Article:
The geophysical context

The resistivity map (Figure 1) obtained from a Moroccan survey was considered to be a map of discrete potentials on the free surface and any major singularity in apparent resistivity due to the presence of a perturbation would be due to crossing from a “normal” to a “perturbed” area or vice versa (Bakkali, 2005) (i.e. the apparent resistivity map has been considered to be a map of scalar potential differences assumed to be harmonic everywhere except on the disturbed areas). Interpreting resistivity anomalies consisted of extracting information regarding the position and composition of a target mineral body in the ground. The targets were the inclusions called perturbations or “disturbances” (Figure 2). An anomaly’s amplitude was assumed to be proportional to the volume of a target body and to resistivity contrasting with the mother lode. If a body has the same resistivity as the mother lode then no anomaly would be detected (Bakkali, 2006). Thus it was assumed that resistivity anomalies would be representative of local density contrast between any disturbance and the mother lode. Level disturbance of the anomalous zones is proportional to resistivity intensity (Bakkali, 2005, 2006) (Figure 3).

Resistivity data collected in a survey are often contaminated with white noise and artifacts coming from various sources. The presence of white noise in data resistivity distorts the characteristics of the geophysical signal, resulting in poor quality of any subsequent processing. The AOSSA method is a widely used technique which is applicable to smoothing geophysical map data. All that is needed is a criterion for separating the noise component from the total signal, leaving one with the ‘true’ or smoothed data.

The automatic optimal spline-smoothing approach (AOSSA)


Consider noisy data Ω = {(xi, yi) R2 | j = 1,..., M} to be the number of interpolating points and Γ = {(Xi, Yi) R2 | Xj-1Xj, j = 1,..., M} be the set of these points sought on the cubic spline. The 2N-variable must be solved to obtain the best set Γ in the least-squares sense.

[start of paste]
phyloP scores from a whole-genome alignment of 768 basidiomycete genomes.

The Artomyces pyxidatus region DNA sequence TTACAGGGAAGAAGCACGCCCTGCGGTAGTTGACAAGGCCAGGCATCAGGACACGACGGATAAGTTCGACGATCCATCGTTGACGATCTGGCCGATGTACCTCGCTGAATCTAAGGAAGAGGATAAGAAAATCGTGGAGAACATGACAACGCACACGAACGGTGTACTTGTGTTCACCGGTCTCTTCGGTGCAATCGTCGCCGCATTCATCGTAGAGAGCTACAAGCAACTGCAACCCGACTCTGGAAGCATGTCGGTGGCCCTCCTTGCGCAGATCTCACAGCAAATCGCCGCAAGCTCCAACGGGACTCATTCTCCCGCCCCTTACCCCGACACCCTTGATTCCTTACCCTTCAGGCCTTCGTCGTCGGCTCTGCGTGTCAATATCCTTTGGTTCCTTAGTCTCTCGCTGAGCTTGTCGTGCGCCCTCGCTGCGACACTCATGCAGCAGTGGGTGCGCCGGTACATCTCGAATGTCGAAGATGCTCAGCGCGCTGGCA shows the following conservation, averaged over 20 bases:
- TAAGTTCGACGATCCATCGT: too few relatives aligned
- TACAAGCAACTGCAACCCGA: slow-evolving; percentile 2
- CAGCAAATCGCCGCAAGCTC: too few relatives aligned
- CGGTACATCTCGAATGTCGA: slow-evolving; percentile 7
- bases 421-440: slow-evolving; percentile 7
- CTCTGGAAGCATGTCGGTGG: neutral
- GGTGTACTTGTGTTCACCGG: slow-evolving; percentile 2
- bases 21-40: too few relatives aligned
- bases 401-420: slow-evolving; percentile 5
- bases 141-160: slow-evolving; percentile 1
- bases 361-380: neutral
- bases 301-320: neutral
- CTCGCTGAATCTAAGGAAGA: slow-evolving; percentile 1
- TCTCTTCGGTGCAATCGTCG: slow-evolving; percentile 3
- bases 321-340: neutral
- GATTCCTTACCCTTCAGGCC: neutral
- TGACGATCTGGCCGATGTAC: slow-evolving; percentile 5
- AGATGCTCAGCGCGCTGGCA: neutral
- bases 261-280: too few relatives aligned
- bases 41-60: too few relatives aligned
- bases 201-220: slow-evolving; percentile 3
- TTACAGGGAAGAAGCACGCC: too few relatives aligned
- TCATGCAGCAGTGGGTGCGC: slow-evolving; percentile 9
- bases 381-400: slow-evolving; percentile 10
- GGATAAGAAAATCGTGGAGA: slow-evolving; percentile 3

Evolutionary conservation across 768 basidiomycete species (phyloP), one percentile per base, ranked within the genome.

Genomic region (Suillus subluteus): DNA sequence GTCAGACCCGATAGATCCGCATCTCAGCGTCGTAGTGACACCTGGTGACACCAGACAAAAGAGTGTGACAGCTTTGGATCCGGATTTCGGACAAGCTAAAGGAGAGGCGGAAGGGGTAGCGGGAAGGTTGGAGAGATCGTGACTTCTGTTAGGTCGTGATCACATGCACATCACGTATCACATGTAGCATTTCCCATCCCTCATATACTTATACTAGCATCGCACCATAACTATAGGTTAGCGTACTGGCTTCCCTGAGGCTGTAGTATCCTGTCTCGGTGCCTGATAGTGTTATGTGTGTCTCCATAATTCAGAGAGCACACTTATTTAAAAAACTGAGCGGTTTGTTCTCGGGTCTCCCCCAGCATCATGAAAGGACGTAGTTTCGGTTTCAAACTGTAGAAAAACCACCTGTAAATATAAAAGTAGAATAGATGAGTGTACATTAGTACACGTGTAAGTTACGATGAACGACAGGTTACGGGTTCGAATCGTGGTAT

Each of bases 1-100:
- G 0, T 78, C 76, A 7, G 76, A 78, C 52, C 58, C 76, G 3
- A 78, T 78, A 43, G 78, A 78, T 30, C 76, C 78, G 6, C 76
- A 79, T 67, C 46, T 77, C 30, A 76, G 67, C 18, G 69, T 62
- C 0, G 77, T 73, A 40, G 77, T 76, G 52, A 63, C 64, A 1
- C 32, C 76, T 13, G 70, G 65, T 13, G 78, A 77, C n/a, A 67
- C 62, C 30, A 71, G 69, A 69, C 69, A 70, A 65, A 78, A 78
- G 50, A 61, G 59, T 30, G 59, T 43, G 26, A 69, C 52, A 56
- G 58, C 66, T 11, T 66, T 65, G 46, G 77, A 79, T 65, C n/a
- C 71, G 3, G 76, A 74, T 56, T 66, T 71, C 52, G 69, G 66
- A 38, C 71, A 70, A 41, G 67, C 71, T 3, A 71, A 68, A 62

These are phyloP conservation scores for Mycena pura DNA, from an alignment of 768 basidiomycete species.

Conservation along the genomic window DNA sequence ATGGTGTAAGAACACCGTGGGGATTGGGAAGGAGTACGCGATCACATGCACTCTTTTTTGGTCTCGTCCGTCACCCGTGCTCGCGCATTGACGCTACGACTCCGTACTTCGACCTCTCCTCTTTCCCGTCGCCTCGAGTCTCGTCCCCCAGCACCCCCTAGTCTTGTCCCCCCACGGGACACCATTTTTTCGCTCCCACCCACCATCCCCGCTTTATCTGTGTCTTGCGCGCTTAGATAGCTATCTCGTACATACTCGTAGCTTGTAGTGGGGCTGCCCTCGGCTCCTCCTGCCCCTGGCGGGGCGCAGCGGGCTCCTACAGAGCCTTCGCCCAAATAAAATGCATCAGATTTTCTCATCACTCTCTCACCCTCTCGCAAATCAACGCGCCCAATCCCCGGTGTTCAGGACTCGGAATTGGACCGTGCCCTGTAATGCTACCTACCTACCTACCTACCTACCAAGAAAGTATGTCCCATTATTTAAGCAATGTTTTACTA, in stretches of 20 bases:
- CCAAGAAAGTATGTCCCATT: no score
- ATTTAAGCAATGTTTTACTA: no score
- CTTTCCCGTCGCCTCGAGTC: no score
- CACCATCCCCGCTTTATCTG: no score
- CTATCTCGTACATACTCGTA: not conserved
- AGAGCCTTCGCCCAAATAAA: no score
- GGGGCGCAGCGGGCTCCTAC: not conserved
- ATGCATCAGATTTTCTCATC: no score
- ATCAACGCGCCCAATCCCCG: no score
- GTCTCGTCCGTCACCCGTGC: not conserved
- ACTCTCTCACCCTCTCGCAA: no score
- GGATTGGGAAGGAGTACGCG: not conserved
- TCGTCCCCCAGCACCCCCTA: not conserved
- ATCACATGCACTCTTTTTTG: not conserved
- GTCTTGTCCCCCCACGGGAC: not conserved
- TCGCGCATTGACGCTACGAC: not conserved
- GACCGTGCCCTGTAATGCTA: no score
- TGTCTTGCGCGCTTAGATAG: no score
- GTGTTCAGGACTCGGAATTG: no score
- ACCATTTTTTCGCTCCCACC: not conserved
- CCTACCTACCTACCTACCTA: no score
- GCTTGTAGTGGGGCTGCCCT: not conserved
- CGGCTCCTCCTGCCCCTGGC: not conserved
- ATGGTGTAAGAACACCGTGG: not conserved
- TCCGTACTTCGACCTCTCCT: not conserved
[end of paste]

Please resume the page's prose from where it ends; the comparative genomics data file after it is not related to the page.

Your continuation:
where is the cubic spline defined by Γ, XL ≥ mini xi and XN ≤ maxi. The Gencan optimisation method was applied to resolve this problem (Birgin and Martínez, 2002) which is an active-set method for smooth box-constrained minimisation. The method combines an unconstrained method, including a line search which aims to add many constraints to the working set at a single iteration by using a recently introduced technique (spectral projected gradient) for dropping constraints from the working set. As usual, the optimisation process needs an initial approximation. We chose an initial set composed of N regularly sampled pairs in the originally given set Ω; i.e. (Xi, yj) = (xi, yj), with for j = 1,...,N where denotes the greatest integer less than or equal to p. No con-sideration has been made regarding how to choose the number of interpolating points. The method is designed to automatically find, in the least-squares sense, the best cubic spline for the specified number N (Rupert et al.., 2000). For a small number of points N the obtained spline will not be able to represent more than the curve’s general trend (Rupert et al.., 2002). For large values of N, the spline will tend to fit even the outliers. Since the method is fast, it is reasonable to estimate the cubic spline for several choices of N (Biloti et al.., 2003; Wand, 2003). Such flexibility can be very useful for the user or interpreter in the sense that a number of inexpensive trials can be implemented before a final decision is made regarding which level of smoothness is the best choice. This approach’s main advantage is that any related statistical information (either a priori from the experimental data recording conditions or a posteriori from the data’s noise content) is not used in the smoothing procedure. It is thus possible to ‘oversmooth’ or ‘undersmooth’. Oversmoothing is almost certain to take place when the signal has a rather high frequency content while undersmoothing occurs in the presence of ‘outliers’, i.e. points which are far out from the general pattern of neighbouring data points (Ngo et al..., 2004).